Warning funding increase for Crawley schools 'will barely touch the sides'

Henry Smith MP has hailed confirmation from the Department for Education that funding for schools in Crawley is set to increase in 2023-24 by 4.5 per cent to almost £100 million.

Overall, the Government is increasing core schools funding by £1.5 billion in 2023-24, building on the £4 billion increase already provided this year.

Mr Smith said: “All of our young people should be able to receive a top-quality education, wherever they grow up in our country, and an important part of this is ensuring that our schools are given such financial support.

“This record funding for Crawley schools will give them vital resources to raise attainment, provide the right support to all pupils and students, increase teacher pay, and continue to address the challenges of pandemic response and recovery.

Henry Smith MP welcomes £100 million funding for local schools- West Sussex Labour responds to news

“All of our young people should be able to receive a top-quality education, wherever they grow up in our country, and an important part of this is ensuring that our schools are given such financial support.”

Through the National Funding Formula (NFF), which Mr Smith campaigned for alongside other West Sussex MPs, the average Crawley school’s NFF pupil-led per pupil funding will increase by three percent in 2023-24.

Alison Cornell, deputy leader and group secretary for West Sussex Labour, replied: “Of course any additional school funding is always welcome. And, who can disagree with Henry when he says ‘all of our young people should be able to receive a top-quality education’. But Henry is celebrating a 4.5 per cent increase when inflation is coming in at over eight per cent.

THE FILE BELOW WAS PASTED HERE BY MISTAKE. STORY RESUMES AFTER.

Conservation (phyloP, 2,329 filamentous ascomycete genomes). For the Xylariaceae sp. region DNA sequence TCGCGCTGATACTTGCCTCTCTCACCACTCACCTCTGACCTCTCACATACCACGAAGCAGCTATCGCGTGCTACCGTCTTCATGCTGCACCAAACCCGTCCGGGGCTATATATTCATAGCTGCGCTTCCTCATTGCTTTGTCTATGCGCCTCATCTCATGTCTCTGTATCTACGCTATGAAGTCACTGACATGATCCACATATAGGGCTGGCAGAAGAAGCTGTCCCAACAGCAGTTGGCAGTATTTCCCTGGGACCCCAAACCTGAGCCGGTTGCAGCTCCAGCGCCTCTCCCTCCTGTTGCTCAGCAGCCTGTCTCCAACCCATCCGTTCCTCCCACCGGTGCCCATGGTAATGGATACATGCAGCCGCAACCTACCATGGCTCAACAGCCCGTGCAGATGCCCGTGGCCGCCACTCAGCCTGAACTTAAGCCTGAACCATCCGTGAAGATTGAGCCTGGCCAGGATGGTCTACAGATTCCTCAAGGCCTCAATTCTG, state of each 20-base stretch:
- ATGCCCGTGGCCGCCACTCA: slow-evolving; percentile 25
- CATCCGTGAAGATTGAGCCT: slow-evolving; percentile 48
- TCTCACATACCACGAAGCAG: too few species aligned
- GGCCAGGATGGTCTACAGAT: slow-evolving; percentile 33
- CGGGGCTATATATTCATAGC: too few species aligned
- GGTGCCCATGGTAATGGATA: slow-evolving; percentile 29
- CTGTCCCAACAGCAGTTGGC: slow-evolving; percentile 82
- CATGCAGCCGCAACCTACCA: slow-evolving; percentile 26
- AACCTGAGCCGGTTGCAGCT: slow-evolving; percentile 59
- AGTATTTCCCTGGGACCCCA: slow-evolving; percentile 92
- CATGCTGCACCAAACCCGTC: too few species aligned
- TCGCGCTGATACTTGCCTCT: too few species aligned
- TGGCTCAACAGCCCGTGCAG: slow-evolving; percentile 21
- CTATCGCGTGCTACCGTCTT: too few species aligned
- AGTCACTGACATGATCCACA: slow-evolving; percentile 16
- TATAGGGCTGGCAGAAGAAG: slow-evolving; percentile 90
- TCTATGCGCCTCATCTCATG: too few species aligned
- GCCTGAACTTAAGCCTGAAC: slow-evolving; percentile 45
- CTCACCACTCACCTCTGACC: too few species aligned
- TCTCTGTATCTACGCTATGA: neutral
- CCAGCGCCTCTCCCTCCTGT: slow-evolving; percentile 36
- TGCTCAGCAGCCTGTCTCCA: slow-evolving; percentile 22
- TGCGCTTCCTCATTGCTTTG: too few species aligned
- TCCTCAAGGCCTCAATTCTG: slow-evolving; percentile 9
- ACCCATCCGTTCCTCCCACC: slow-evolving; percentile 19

“With a sector and workforce having borne the brunt of austerity cuts, including frozen pay, for over ten years, this increase will barely touch the sides. There is no surplus in the system, and our schools, like everyone else, are vulnerable to the cost-of-living crisis.

“The government is very good at announcing big figures with little or no accompanying assessment of the need. So yes, all our children deserve the best, and right now that means proper leadership, proper funding, and an end to austerity cuts.”

The Department for Education has confirmed that it continues to provide year-on-year increases to school funding. The total core school budget for England will rise to £56.8 billion by 2024-25; a £7 billion cash increase compared with 2021-22.